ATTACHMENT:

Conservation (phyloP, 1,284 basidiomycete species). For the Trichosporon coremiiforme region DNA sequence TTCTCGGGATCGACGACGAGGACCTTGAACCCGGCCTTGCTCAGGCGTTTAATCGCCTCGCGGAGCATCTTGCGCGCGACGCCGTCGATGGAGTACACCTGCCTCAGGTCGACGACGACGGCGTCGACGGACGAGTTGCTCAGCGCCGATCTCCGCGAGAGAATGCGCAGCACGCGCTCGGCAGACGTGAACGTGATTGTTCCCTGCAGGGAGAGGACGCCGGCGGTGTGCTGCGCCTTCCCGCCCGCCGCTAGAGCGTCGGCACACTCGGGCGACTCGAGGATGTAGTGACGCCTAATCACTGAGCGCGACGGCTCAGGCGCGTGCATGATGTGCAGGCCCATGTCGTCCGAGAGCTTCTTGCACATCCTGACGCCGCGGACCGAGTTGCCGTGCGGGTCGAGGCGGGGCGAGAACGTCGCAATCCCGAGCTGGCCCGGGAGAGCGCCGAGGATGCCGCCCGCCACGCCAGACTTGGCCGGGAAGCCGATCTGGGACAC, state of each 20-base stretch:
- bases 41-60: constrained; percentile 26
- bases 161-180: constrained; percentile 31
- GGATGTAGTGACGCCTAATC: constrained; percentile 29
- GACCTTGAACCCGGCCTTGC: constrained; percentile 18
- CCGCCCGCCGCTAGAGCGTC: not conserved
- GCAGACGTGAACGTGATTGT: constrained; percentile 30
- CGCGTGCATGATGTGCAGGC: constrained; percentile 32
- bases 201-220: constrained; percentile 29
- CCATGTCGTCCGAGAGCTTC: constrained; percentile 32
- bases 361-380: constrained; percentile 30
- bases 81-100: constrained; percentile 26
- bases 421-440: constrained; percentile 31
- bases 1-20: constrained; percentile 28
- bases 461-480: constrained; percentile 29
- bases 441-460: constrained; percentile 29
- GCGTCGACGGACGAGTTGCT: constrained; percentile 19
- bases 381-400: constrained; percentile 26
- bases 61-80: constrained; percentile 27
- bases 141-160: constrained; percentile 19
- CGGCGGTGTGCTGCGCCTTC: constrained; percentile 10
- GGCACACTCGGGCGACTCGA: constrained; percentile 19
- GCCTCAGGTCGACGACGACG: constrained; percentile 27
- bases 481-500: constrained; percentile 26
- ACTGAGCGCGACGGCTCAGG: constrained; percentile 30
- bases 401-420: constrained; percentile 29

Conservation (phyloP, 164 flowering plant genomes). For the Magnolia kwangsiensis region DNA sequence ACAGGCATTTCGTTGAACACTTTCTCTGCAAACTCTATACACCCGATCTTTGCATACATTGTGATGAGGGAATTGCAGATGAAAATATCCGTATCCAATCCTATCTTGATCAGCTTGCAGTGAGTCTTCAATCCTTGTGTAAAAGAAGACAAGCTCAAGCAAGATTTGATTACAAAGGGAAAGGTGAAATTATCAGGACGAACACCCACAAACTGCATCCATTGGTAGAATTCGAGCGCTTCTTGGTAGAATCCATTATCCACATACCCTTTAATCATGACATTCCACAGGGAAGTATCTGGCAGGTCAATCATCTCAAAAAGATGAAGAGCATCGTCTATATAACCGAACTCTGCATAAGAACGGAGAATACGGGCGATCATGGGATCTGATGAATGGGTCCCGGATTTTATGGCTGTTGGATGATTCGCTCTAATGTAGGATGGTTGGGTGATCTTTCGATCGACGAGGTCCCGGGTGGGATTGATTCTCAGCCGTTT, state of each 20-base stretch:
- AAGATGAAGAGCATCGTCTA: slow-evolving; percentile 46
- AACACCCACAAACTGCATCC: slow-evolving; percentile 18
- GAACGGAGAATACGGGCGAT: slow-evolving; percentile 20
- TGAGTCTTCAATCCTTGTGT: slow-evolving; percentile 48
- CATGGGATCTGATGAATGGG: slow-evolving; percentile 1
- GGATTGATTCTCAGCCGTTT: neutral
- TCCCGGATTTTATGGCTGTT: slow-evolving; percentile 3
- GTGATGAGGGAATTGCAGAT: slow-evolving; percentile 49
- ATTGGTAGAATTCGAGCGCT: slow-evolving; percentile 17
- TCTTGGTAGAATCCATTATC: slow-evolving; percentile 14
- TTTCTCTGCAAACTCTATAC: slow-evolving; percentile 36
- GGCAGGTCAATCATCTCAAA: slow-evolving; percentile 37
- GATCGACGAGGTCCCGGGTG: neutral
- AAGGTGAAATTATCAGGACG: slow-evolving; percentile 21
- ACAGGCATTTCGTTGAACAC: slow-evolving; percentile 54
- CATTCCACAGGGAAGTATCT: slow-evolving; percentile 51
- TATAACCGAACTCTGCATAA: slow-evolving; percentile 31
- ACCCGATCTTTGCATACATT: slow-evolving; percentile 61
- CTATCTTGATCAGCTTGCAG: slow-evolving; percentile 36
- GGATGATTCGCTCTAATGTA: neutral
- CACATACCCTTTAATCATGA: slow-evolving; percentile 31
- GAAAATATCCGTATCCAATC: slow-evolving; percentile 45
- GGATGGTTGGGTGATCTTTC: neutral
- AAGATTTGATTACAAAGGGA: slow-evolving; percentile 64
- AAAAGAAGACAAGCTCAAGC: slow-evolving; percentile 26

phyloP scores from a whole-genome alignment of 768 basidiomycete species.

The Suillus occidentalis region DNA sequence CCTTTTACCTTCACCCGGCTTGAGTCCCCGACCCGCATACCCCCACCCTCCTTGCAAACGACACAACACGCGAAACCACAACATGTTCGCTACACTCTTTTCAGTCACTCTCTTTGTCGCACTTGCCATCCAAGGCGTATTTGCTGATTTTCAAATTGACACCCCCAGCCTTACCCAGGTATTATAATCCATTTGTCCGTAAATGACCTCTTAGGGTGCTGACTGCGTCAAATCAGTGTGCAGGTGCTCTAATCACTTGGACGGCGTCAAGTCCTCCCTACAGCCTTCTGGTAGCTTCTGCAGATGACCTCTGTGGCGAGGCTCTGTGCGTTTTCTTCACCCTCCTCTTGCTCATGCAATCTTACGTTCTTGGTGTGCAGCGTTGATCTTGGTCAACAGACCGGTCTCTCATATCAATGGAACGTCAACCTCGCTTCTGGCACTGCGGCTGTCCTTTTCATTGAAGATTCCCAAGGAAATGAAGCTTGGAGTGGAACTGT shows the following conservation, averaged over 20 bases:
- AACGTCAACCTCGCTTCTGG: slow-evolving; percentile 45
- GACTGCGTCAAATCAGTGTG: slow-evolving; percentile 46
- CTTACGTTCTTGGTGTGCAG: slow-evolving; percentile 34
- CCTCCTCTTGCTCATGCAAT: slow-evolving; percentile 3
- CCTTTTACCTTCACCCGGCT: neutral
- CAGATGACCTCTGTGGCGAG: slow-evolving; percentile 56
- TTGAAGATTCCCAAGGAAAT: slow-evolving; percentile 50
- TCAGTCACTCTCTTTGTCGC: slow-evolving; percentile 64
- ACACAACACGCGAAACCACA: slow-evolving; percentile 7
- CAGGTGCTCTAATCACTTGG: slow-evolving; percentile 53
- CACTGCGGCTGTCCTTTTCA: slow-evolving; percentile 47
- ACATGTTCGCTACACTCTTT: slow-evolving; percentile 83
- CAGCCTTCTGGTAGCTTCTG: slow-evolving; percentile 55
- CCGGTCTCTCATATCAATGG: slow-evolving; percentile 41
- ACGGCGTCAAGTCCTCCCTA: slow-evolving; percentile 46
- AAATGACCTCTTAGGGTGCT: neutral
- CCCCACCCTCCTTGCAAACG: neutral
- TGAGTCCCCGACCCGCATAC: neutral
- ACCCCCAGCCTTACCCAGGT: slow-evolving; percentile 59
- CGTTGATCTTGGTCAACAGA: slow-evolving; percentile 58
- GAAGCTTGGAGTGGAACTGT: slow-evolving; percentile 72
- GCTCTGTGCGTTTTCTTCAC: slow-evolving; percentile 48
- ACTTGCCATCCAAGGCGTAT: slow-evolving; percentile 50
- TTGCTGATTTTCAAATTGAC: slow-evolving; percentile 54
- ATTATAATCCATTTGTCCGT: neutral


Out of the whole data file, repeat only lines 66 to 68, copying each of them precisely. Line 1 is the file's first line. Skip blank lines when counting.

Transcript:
- ACATGTTCGCTACACTCTTT: slow-evolving; percentile 83
- CAGCCTTCTGGTAGCTTCTG: slow-evolving; percentile 55
- CCGGTCTCTCATATCAATGG: slow-evolving; percentile 41